What is our true “super power”?

It’s the littlest decisions that shape our lives.

Imagine two friends: Brad and Charlie.

They live in the same neighborhood.  They have similar sensibilities. They each make around $75K a year.  Both are married and are of average health and weight, Darren Hardy shares in his wonderful book The Compound Effect.

Brad makes some small, seemingly inconsequential changes.  Every day he reads 10-pages of a good book per day and listens to something inspirational on his way to work.  He decides to cut 125 calories a day, trading in one can of soda for a seltzer water and walk a couple of thousand steps a day (less than a mile).  He’s committed to doing these new habits consistently leveraging the power of Brian Johnson‘s principle of “using his willpower wisely to install habits that run on auto-pilot.

Charlie makes a few poor choices.  He invests in the latest big-screen television so he can watch some more of his favorite shows.  He loves the Food Channel and enjoys trying out some recipes.  Two of his recent favorites are chicken Alfredo pizza and funnel cake fries.  He’s a bit stressed at work and enjoys one additional drink per week.  He adds about 125 calories a day to his diet.  No big deal.

Five months into our experiment, there’s no perceivable differences between Brad and Charlie.  In fact, looking at their weight, we’d see a rounding error of… exactly zero, Darren writes.

Ten months in, still not much of a change.

Around 18-months, there is a bit of a difference.  

But then around month 25, the compound effect kicks in and we start to see observable and measurable differences.

By month 31, Charlie is now overweight and Brad is trim.  By simply cutting 125 calories a day, Brad has lost 33 pounds.  (31 months = 940 days.  940 days x 125 calories/ day = 117,500 calories.  117,500 calories / 3,500 calories per pound = 33.5 pounds).

Charlie, on the other hand, has gained 33 pounds.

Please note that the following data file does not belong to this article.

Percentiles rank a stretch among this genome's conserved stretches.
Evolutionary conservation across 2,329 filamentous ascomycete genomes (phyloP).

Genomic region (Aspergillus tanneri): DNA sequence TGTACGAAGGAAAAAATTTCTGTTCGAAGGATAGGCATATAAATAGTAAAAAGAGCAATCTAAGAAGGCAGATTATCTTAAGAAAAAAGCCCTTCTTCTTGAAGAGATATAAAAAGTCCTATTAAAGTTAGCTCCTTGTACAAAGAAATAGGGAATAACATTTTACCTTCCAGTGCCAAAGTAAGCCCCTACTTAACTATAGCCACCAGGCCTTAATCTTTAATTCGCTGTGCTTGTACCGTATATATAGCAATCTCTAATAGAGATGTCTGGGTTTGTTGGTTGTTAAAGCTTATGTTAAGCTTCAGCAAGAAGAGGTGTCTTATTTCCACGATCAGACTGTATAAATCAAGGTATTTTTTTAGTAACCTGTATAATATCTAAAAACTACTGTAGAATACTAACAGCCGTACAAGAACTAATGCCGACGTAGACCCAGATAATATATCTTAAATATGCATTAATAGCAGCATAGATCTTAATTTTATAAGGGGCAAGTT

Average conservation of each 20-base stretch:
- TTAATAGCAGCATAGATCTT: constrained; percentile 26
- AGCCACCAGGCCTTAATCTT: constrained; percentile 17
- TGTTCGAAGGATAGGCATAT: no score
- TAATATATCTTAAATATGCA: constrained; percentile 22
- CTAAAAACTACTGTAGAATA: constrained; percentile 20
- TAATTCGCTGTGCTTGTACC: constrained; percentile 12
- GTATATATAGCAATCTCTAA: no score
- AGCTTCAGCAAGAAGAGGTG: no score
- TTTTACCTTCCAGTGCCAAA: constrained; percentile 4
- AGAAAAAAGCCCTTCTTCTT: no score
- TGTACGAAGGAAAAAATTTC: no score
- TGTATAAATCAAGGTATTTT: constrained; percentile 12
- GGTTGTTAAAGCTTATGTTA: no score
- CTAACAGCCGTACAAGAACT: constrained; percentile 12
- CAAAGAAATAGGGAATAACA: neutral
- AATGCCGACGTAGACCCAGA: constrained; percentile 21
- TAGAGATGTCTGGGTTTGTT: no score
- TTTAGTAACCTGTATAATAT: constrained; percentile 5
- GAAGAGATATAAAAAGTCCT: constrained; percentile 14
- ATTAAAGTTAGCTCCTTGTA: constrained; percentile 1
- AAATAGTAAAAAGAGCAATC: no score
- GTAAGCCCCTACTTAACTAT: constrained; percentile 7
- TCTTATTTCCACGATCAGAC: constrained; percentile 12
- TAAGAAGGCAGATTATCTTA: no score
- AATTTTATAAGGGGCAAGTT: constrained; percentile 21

But that’s just the start of it.  Brad has now invested one thousand hours reading and listening to good books and self-motivating audios.  He’s putting this new knowledge to work and has earned a promotion.  His marriage has never been better.

Charlie’s unhappy at work and his wife is unhappy with him.

Darren’s little story illustrates the power of the compound effect in our lives.  Small, seemingly insignificant changes in our behavior done consistently over time will create a radical difference.  Our choices shape our actions which become our habits.  

The ability to create new habits is our true “superpower” as human beings.  By eliminating bad habits and installing positive ones, we can take our lives in any direction we desire.

The challenging part according to Darren?

We don’t experience the power of the compound effect because we don’t see results fast enough.  

Many of us quit after the eighth day of running because we are still overweight.  Or, stop practicing piano after a couple of months because we haven’t mastered anything other than “do-re-me.” Or, cease making contributions to our 401K because we need the cash and it doesn’t seem to be adding up anyway.

But, if we keep at it consistently over time, we will see the payoff.  

It’s not magic.  Just hard work, discipline, and good habits.

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Reflection: What’s one new habit I’m willing to commit to?

Action: Start today.

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